What Does Student Engagement Look Like?

Instructor: Derek Hughes

Derek has a Masters of Science degree in Teaching, Learning & Curriculum.

Student engagement is an integral part of learning at any grade level and is something you should strive for with every lesson. This lesson will help you identify what student engagement looks like so you can be sure you're achieving your goal.

Student Engagement

Student engagement is an incredibly important part of any lesson you create for your class. If students are engaged in the work they are doing, they are going to gain more from the lesson and be excited about learning. However, student engagement is an intangible quality that can't be measured on any assessment. The only way to know whether your students are engaged is to be able to identify the attributes of student engagement.

This lesson will explore three key aspects of student engagement that you should be looking for in all of your students. These aspects are focus, curiosity, and excitement. The rest of the lesson will define each of these and provide examples so you know what to look for.


When teaching a lesson to her class about the Civil War, Mrs. Adams decided to have students read directly from the textbook as a class. As students were taking turns reading aloud, Mrs. Adams noticed that several students in her class were flipping through the book, playing with their pencils and erasers, or staring off into space. She wasn't sure what was going on, but Mrs. Adams could tell that her students were not engaged.

What the students in the above example are demonstrating is a lack of focus. Focus is a key aspect of student engagement. Often, when students are not engaged in the work they are doing, they are more likely to drift off and begin paying attention to other things in the classroom. In the example, students were flipping through the book, staring off, or playing with other things around them.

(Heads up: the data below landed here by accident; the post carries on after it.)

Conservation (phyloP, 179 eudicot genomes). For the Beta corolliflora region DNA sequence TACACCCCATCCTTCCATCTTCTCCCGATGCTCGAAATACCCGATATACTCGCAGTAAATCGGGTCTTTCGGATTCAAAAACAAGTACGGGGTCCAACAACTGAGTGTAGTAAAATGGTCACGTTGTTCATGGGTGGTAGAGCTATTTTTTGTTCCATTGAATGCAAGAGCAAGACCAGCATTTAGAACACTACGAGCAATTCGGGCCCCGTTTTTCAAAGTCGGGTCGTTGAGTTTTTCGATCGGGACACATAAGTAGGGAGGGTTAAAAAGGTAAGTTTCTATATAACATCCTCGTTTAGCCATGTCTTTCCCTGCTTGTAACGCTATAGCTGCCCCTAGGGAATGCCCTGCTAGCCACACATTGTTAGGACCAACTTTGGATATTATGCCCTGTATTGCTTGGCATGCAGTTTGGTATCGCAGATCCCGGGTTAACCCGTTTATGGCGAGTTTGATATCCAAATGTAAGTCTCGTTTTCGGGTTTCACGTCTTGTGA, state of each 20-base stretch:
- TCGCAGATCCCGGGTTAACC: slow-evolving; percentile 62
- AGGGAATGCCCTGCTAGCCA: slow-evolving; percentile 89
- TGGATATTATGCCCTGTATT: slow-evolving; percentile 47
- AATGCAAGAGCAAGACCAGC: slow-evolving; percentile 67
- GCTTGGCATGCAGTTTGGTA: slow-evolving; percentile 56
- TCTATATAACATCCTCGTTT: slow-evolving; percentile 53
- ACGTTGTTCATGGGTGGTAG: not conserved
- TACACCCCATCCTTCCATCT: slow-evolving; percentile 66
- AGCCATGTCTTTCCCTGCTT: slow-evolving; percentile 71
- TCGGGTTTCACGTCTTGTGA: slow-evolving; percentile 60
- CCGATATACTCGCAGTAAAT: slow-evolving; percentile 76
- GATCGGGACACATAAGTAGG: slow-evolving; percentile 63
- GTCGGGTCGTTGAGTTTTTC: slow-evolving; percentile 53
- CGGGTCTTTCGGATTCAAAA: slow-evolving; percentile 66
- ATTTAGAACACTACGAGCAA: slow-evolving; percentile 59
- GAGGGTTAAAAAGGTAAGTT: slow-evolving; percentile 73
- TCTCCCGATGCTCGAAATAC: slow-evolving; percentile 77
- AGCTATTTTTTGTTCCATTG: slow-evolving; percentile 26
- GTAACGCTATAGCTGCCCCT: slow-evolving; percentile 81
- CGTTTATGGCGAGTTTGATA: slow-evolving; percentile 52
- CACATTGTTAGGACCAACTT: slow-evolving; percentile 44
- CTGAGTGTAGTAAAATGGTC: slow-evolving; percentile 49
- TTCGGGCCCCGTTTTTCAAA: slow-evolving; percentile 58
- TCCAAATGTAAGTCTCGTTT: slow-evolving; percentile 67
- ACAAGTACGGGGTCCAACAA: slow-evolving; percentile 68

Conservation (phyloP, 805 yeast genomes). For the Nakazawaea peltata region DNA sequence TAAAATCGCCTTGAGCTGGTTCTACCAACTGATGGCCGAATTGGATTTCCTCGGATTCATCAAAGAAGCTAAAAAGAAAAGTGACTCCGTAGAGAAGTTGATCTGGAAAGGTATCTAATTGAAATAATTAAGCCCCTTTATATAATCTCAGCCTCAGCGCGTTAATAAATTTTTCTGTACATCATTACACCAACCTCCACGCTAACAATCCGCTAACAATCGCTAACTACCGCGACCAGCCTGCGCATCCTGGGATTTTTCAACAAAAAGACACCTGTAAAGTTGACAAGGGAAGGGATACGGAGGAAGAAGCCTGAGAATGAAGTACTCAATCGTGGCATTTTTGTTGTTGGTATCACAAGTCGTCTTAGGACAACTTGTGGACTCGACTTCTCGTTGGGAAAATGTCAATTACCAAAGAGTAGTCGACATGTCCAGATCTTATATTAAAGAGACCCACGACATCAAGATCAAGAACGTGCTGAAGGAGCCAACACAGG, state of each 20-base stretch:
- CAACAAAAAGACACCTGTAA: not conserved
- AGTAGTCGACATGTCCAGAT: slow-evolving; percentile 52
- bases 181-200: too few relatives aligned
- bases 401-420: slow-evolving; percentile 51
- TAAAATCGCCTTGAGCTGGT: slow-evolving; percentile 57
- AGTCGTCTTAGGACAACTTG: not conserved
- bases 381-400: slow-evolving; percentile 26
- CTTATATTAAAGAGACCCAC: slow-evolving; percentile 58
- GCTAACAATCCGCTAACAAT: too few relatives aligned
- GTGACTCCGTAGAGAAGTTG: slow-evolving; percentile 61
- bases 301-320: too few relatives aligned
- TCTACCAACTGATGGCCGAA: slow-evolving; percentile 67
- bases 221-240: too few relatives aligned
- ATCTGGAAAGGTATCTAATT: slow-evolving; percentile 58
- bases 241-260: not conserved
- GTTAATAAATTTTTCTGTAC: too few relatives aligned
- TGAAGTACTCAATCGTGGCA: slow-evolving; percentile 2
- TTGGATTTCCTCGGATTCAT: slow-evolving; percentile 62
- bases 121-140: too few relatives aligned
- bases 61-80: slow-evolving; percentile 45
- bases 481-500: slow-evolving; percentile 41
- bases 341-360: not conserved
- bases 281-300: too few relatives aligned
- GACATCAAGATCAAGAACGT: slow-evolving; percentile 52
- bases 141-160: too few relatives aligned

If students are focused on the work they are doing or the lesson you are teaching, they won't even think to begin investigating other objects around them. The more students focus on the task at hand, the more engaged in the work they will be, and the more they will gain from the work.


After Mrs. Adams noticed that very few of her students were focused on the reading they were doing, she decided to switch gears and give students something else to work on. She asked the students to pretend they were soldiers fighting in the Civil War and write a letter home telling of their experiences. As students got to work, many of them approached Mrs. Adams asking if they could do some independent research into real Civil War soldiers and letters they may have written.

The students in Mrs. Adams' class had their curiosity piqued by this letter-writing assignment. Curiosity will manifest as a desire for students to know more about a topic and is a good sign that your students are engaged in what they are learning or doing. If students are interested in what they are learning and engaged in their work, they will most likely strive to know more about the topic. Students who are not engaged in their learning will not care to investigate subjects beyond what you are teaching them in the classroom.

In the example above, the students wanted to do some independent research into the topic they were learning about. However, curiosity may not always manifest in a student's desire to perform outside research. It may also take the form of unplanned class discussions or unexpected but relevant questions. As you probably know, students love to talk about something they are interested in. If your class becomes incredibly curious about something they are learning, you will most likely find yourself in a class discussion that engages all students.

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